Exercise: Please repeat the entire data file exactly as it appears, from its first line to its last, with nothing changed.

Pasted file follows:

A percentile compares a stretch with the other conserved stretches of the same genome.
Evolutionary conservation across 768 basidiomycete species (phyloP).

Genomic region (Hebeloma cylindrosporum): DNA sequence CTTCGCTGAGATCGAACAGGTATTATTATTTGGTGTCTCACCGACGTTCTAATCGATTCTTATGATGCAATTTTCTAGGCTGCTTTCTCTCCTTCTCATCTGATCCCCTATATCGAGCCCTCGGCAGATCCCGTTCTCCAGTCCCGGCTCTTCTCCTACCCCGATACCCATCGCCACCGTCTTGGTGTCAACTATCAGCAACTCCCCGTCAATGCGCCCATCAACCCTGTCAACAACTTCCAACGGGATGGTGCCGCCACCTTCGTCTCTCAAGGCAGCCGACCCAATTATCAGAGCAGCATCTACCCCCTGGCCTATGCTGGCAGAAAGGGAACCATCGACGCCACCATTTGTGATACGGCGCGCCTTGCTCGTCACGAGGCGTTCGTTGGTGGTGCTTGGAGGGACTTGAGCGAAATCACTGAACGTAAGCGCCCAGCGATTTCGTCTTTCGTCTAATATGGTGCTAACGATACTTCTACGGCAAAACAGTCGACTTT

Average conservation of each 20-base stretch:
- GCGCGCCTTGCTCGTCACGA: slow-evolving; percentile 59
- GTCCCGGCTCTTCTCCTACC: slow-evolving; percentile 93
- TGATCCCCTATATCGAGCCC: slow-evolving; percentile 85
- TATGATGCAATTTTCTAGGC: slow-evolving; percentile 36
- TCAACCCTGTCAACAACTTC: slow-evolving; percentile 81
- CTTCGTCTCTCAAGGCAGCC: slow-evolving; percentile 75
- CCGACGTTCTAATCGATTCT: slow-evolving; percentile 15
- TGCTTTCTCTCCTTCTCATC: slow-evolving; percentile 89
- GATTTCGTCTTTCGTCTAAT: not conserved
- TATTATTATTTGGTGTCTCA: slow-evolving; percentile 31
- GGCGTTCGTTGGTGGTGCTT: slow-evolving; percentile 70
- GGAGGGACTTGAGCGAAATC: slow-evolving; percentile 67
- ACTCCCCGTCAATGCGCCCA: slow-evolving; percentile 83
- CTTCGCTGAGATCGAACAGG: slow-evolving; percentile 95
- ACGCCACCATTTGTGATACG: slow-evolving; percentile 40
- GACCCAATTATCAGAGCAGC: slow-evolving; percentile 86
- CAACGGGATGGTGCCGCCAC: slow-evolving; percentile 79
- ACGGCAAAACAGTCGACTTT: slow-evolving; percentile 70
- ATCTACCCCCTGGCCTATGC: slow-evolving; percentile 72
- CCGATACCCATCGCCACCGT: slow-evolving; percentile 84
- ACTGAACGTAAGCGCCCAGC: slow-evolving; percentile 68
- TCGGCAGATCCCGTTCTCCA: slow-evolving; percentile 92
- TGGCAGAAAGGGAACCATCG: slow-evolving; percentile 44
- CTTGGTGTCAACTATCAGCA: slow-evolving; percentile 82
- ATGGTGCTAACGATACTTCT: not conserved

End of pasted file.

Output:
A percentile compares a stretch with the other conserved stretches of the same genome.
Evolutionary conservation across 768 basidiomycete species (phyloP).

Genomic region (Hebeloma cylindrosporum): DNA sequence CTTCGCTGAGATCGAACAGGTATTATTATTTGGTGTCTCACCGACGTTCTAATCGATTCTTATGATGCAATTTTCTAGGCTGCTTTCTCTCCTTCTCATCTGATCCCCTATATCGAGCCCTCGGCAGATCCCGTTCTCCAGTCCCGGCTCTTCTCCTACCCCGATACCCATCGCCACCGTCTTGGTGTCAACTATCAGCAACTCCCCGTCAATGCGCCCATCAACCCTGTCAACAACTTCCAACGGGATGGTGCCGCCACCTTCGTCTCTCAAGGCAGCCGACCCAATTATCAGAGCAGCATCTACCCCCTGGCCTATGCTGGCAGAAAGGGAACCATCGACGCCACCATTTGTGATACGGCGCGCCTTGCTCGTCACGAGGCGTTCGTTGGTGGTGCTTGGAGGGACTTGAGCGAAATCACTGAACGTAAGCGCCCAGCGATTTCGTCTTTCGTCTAATATGGTGCTAACGATACTTCTACGGCAAAACAGTCGACTTT

Average conservation of each 20-base stretch:
- GCGCGCCTTGCTCGTCACGA: slow-evolving; percentile 59
- GTCCCGGCTCTTCTCCTACC: slow-evolving; percentile 93
- TGATCCCCTATATCGAGCCC: slow-evolving; percentile 85
- TATGATGCAATTTTCTAGGC: slow-evolving; percentile 36
- TCAACCCTGTCAACAACTTC: slow-evolving; percentile 81
- CTTCGTCTCTCAAGGCAGCC: slow-evolving; percentile 75
- CCGACGTTCTAATCGATTCT: slow-evolving; percentile 15
- TGCTTTCTCTCCTTCTCATC: slow-evolving; percentile 89
- GATTTCGTCTTTCGTCTAAT: not conserved
- TATTATTATTTGGTGTCTCA: slow-evolving; percentile 31
- GGCGTTCGTTGGTGGTGCTT: slow-evolving; percentile 70
- GGAGGGACTTGAGCGAAATC: slow-evolving; percentile 67
- ACTCCCCGTCAATGCGCCCA: slow-evolving; percentile 83
- CTTCGCTGAGATCGAACAGG: slow-evolving; percentile 95
- ACGCCACCATTTGTGATACG: slow-evolving; percentile 40
- GACCCAATTATCAGAGCAGC: slow-evolving; percentile 86
- CAACGGGATGGTGCCGCCAC: slow-evolving; percentile 79
- ACGGCAAAACAGTCGACTTT: slow-evolving; percentile 70
- ATCTACCCCCTGGCCTATGC: slow-evolving; percentile 72
- CCGATACCCATCGCCACCGT: slow-evolving; percentile 84
- ACTGAACGTAAGCGCCCAGC: slow-evolving; percentile 68
- TCGGCAGATCCCGTTCTCCA: slow-evolving; percentile 92
- TGGCAGAAAGGGAACCATCG: slow-evolving; percentile 44
- CTTGGTGTCAACTATCAGCA: slow-evolving; percentile 82
- ATGGTGCTAACGATACTTCT: not conserved